Smallest Worthwhile Change: Individual vs Group - Complementary Training
Smallest Worthwhile Change: Individual vs Group

# Smallest Worthwhile Change: Individual vs Group

If you haven’t been living under a rock over past few years, you must be familiar with Will Hopkins work on magnitude-based inferences (MBI). One of the basis behind MBI is defining smallest practically meaningful change, or smallest worthwhile change (SWC). Together with Typical Error (TE) of a test, SWC is very needed in judging real individual changes of athletes (e.g. “Is Athlete’s B improvement in vertical jump height of 6 cm “real” given know TE of 2 cm? (which is variable/random error of the test)” ).

On the individual level SWC is defined either with the help of (a) domain knowledge (e.g. asking coaches what they think SWC is), (b) measurement error (if TE is 3cm, then SWC cannot be less than say 2 x 3cm, or 6cm, otherwise we are not very certain it is real change, rather the measurement fluke), or (c) using other athletes and using 0.2 x between athletes SD (or using 0.3 x individual SD, if we track athlete over multiple periods of trials).

What is problematic here is the automatic use of SWC defined on the individual level, to judge magnitudes of changes of the group level. For example, if the individual SWC is 2.5cm for the vertical jump, why it has to be the same for the group effects (for example mean change between pre- and post- samples).

In the video below I am using R simulation to brainstorm one idea using the “common language” effect size (CLES) approach is judging SWC on the group level. With this video, I wanted to start a conversation on this topic, and by no means it is extensive. Please let me know if you have any feedback or ideas on this very topic.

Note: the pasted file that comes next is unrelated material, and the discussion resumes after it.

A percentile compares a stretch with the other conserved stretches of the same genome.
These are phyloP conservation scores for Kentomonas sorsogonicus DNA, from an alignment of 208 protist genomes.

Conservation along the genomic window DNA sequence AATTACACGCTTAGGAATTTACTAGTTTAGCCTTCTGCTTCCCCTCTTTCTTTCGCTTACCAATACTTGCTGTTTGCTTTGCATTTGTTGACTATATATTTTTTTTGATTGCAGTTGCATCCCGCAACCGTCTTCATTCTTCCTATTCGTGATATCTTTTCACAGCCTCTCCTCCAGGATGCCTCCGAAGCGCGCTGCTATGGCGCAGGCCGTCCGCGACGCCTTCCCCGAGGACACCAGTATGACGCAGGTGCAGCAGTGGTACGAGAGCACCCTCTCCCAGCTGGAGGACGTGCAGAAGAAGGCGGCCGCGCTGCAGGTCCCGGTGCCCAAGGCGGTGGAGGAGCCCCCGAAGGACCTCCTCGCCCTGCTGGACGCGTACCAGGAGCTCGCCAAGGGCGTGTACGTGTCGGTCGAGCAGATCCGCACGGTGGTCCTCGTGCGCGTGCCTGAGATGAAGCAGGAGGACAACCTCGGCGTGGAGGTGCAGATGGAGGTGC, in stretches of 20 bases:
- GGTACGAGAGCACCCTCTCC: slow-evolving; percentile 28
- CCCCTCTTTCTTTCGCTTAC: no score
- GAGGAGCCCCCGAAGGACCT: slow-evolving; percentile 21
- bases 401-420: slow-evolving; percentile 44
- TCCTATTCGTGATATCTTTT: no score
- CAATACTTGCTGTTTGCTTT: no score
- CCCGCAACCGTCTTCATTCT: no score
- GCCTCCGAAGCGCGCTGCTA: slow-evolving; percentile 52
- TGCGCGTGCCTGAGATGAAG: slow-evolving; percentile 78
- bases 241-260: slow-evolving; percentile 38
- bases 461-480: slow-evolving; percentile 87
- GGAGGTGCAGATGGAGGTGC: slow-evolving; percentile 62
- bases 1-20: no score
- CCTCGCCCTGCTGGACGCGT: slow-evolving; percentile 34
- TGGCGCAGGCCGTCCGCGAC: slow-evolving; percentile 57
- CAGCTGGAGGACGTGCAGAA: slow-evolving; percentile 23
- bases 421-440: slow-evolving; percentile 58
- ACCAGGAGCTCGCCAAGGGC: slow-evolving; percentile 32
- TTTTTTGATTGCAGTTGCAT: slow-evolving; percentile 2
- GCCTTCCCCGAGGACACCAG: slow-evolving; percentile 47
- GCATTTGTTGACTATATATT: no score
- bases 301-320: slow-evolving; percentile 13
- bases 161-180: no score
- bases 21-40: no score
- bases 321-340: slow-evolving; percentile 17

My colleague Ivan Jukic and myself are working on a pre-print paper for PeerJ on the topic of (bootstrap) magnitude-based predictions (bMBP),  which is more prediction-based rather than estimation-based approach for judging validity, reliability and effects/changes quite similar to CLES. In bMBP, besides MBI, we utilize an approach quite similar to CLES when judging effect size using a random athlete, SWC, and TE. I Will let you know when this paper is available. Watch this space

I am a physical preparation coach from Belgrade, Serbia, grew up in Pula, Croatia (which I consider my home town). I was involved in physical preparation of professional, amateur and recreational athletes of various ages in sports such as basketball, soccer, volleyball, martial arts and tennis. Read More »

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